Application of a Unified Aerosol-Chemistry-Climate GCM to Understand the Effects of Changing Climate and Global Anthropogenic Emissions on U.S. Air QualityEPA Grant Number: R830959
Title: Application of a Unified Aerosol-Chemistry-Climate GCM to Understand the Effects of Changing Climate and Global Anthropogenic Emissions on U.S. Air Quality
Investigators: Jacob, Daniel J. , Fu, Joshua , Mickley, Loretta J. , Rind, David , Seinfeld, John , Streets, David G.
Institution: Harvard University , Argonne National Laboratory , California Institute of Technology , NASA Goddard Institute for Space Studies (GISS) , University of Tennessee - Knoxville
Current Institution: Harvard University , Argonne National Laboratory , California Institute of Technology , NASA Goddard Institute for Space Studies , University of Tennessee - Knoxville
EPA Project Officer: Chung, Serena
Project Period: January 1, 2003 through January 1, 2005 (Extended to January 1, 2006)
Project Amount: $900,000
RFA: Assessing the Consequences of Global Change for Air Quality: Sensitivity of U.S. Air Quality to Climate Change and Future Global Impacts (2002) RFA Text | Recipients Lists
Research Category: Climate Change , Air , Air Quality and Air Toxics , Global Climate Change
Weather is a key variable affecting air quality. Surface concentrations of pollutants are highly sensitive to mixing depth, boundary layer ventilation, winds, temperature, humidity, and other meteorological variables. As greenhouse gas concentrations increase and rapid climate change takes place over the next century, the consequences for air quality are likely to be significant but the magnitude and even the sign of the effects are completely unknown. We propose to address this issue by applying a unified aerosol-chemistry-climate general circulation model (GCM) to assess the effects of 2000-2050 changes in both climate and global anthropogenic emissions on air quality in the United States. Our focus will be on surface ozone and particulate matter (PM).
The study will provide an integrated assessment of the effects of global change, including changes in both climate and anthropogenic emissions, on ozone and particulate matter (PM) air quality in the United States from 2000 to 2050. It will represent the first-ever attempt to examine the response of air pollution meteorology to climate change. At present, the sign and magnitude of this response are essentially unknown. The study will identify and quantify the contributing impacts from (1) changes in atmospheric transport (e.g., mixing depths, frequency of stagnation episodes, regional ventilation, intercontinental transport), (2) climate-sensitive natural emissions of ozone and PM precursors, and (3) climate-sensitive ozone and PM chemistry. It will lay the foundation for investigation of the effects of climate change on exceedances of air quality standards through nesting of the CMAQ regional model into a unified aerosol-chemistry-climate general circulation model (GCM).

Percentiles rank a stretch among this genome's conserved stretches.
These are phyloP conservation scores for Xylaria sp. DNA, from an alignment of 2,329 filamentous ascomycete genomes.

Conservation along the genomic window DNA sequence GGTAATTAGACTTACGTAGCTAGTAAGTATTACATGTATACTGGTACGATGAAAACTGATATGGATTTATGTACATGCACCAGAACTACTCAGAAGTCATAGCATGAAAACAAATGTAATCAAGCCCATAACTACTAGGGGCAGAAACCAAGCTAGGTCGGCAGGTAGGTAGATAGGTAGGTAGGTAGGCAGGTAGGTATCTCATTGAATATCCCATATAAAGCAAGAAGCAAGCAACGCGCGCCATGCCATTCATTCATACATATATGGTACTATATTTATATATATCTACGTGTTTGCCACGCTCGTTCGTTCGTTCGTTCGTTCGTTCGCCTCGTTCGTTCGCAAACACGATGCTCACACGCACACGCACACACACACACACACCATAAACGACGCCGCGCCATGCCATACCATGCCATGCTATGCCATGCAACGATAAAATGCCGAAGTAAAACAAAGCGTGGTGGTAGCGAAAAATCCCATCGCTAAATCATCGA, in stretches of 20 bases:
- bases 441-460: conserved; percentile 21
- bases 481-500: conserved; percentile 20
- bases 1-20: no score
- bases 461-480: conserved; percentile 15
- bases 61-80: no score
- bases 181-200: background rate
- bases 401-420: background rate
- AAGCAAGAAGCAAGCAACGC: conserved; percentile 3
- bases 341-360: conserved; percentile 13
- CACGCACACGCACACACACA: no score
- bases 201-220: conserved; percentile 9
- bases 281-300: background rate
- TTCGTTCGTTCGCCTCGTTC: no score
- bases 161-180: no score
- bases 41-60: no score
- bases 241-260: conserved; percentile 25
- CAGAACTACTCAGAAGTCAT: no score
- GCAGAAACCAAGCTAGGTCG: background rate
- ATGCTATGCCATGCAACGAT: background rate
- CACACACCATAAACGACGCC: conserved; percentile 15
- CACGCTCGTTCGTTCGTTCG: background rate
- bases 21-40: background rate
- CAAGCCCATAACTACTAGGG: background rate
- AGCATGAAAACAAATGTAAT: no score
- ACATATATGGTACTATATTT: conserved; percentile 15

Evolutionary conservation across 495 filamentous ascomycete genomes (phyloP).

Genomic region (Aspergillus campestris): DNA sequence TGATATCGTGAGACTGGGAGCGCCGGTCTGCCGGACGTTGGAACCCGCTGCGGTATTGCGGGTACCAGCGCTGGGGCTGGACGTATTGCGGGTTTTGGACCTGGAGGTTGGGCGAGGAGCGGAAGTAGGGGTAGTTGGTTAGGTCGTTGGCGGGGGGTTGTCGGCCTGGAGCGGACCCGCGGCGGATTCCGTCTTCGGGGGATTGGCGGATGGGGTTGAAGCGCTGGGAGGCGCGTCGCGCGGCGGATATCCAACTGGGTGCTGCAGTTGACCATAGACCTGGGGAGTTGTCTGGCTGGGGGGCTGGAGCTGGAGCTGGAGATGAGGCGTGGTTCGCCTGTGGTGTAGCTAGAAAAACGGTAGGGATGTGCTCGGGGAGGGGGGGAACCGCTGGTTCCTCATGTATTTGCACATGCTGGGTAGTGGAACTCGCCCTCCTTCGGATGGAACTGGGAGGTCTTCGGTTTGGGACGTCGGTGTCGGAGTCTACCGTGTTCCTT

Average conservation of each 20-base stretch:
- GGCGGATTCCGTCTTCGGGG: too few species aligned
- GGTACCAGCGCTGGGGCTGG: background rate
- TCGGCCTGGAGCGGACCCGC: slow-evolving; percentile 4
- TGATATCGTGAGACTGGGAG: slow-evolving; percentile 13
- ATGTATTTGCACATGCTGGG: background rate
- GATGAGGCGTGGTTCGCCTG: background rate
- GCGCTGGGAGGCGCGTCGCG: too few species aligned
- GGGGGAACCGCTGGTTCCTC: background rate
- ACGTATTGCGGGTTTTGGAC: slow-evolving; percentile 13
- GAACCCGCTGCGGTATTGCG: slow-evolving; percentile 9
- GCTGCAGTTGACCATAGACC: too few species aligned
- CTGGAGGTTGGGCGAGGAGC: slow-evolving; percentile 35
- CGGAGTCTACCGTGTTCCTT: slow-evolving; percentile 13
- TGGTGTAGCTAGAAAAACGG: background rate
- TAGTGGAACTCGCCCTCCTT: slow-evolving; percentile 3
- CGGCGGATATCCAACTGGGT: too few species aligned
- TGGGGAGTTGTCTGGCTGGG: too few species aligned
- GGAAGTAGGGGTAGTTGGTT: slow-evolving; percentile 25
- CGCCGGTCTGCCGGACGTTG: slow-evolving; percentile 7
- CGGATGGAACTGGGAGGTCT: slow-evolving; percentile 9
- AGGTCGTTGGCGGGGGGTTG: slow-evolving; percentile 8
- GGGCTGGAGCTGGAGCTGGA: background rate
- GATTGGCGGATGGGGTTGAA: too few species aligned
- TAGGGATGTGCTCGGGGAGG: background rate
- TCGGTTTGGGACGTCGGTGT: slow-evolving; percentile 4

We will apply a unified aerosol-chemistry-climate GCM (the CACTUS model, based on the GISS GCM) to the simulation of 2000-2050 projected trends in long-lived greenhouse gases and anthropogenic emissions of ozone and PM precursors. The trends will be taken from current Intergovernmental Panel on Climate Change (IPCC) scenarios. The CACTUS model has been developed with NASA funding for studies of the interactions of global tropospheric chemistry and aerosols with climate. A coarse version is presently used, with EPA/ICAP support, to investigate perturbations to air pollution meteorology under 2000-2100 climate change scenarios. Our first step in this project will be to evaluate the ability of the CACTUS model to simulate ozone and PM air quality in the United States for present-day climatology. This analysis will include an empirical orthogonal function (EOF) decomposition of the principal modes of variability of ozone and PM in the United States, both in the observations and in the model, to facilitate future diagnosis of climate change impacts. Separate simulations with the CACTUS model will be used to investigate the effects of 2000-2050 changes in air pollution meteorology, ozone and PM chemistry, and natural and anthropogenic emissions of ozone and PM precursors. Particular care will be taken to separate the effect of climate change from that of interannual variability of weather, which in turn may be affected by climate change. We will nest the CMAQ regional model within the CACTUS model for more accurate predictions of the effects of global change on U.S. air quality, and determine the most efficient strategy for application of CMAQ to simulation of U.S. air pollution under a changing climate.
The project will provide a first-ever assessment of the effect of future climate change on ozone and PM air quality in the United States. Current interannual variability observed in air quality warns us that this effect could be large. We will develop a fundamental understanding of the processes involved and their relative importance through an integrated analysis of climate change and of the correlated changes in ozone and PM precursor emissions. The results will lay the foundation for quantifying the effects of future global change in both climate and anthropogenic emissions for long-term planning of air pollution control needs in the United States.